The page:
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General aspects of leukemia


Many people suffer from Leukemia lately. A large number of cancer cases are identified as leukemia. Leukemia is a type of blood and marrow cancer.  The disease is characterized by the excessive production of immature blood cells (stem cells) that
Not able to develop perfectly and perform normal blood cell activity.
Based on its function and structure, there are three kinds of cells in the normal blood: red blood cells, white blood cells, and platelets. Through the hematothesis process, these three types of blood cells develop from certain blood cells called stem cells. Stem cells divide and through several stages of growth to eventually form a certain type of adult blood cell, with certain distinctive functions in the body. The process in which the stem cells turn into adult blood cells occurs in the marrow.
Based on the pace of growth and sedentary disorders, there are two types of leukemia, acute leukemia and chronic leukemia. Acute leukemia is known to develop rapidly, whereas chronic leukemia develops slowly. Based on the type of blood cells affected by the disease, leukemia can be lymphocytic or myelogenous.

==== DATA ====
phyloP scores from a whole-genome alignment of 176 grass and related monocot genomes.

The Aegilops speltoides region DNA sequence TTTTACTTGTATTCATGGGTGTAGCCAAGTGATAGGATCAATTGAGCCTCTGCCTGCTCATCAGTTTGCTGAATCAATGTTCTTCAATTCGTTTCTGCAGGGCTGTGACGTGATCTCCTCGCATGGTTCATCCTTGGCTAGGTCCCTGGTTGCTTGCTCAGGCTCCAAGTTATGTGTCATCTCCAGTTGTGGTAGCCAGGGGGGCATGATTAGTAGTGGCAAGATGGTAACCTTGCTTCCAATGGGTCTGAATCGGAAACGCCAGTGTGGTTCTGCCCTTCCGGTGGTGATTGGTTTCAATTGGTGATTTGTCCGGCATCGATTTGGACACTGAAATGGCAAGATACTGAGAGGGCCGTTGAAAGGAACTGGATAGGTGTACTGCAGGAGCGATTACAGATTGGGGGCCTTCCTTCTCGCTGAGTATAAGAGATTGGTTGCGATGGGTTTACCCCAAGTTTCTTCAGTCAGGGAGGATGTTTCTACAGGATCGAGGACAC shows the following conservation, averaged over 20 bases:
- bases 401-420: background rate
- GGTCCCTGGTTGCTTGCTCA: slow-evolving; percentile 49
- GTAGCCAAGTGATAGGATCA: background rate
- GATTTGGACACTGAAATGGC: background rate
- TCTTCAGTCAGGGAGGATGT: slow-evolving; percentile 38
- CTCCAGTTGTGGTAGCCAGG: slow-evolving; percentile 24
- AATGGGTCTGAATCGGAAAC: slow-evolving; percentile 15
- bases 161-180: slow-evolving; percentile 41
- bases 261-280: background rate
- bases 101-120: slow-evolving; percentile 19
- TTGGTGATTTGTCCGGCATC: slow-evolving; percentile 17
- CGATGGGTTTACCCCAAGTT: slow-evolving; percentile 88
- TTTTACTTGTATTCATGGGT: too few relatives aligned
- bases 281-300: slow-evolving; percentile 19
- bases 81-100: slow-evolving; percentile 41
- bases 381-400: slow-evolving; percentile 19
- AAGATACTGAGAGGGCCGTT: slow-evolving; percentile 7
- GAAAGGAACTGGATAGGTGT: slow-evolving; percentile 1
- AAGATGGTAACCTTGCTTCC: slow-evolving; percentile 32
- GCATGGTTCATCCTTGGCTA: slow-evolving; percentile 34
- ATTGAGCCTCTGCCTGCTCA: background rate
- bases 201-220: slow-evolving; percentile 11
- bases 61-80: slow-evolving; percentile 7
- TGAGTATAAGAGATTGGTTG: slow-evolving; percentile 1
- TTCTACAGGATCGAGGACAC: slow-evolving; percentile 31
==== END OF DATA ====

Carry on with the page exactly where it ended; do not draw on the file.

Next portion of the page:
Types of lymphocytic leukemia or myelogenous develop from different cell types: lymphocytic leukemia develops from a cell called lymphoblasts or limphocytes in the spongious tissue of the bone, while the leukemia type is myelogenous (sometimes Termed myeloid and myelocytic leukemia) develops from myeloid cells.
In the case of acute type of leukemia, abnormal cells are derived from the early adult cells. This form of disorder has a very rapid rate of development, due to the fact that normal stem cells tend to often multiply. Leukaemia cells usually do not divide as quickly and as often as normal stem cells, they simply do not stop their self-cleavage process when they are supposed to stop. Sometimes the number of white blood cells is very high, whereas in other cases, they can be normal or low.
Chronic leukemia, in addition to the slow growth, differs from acute leukemia in the level of maturation of the disease cells that can be reached. Stem cells that are subjected to chronic leukemia reach a level that is higher maturation but they exhibit abnormalities and they cannot act like healthy white blood cells do. Unlike acute leukemia, in the form of chronic diseases of unhealthy cells have longer periods of life and they tend to accumulate in different parts of the body.
Leukemia affects people of all age groups. While children usually respond better to the treatment of leukemia and sometimes face this disease well, adults are difficult to cope with this form of cancer.
Regardless of age and gender, many people are diagnosed with leukemia. Children tend to respond better to certain types of leukemia, while adults are difficult to cope with the disease. Cases of acute leukemia transcends chronic leukemia by about 10 percent. Older adults seem to be most affected by acute leukemia. Around Duapertiga from cases of acute leukemia appear to occur after the age of 60.
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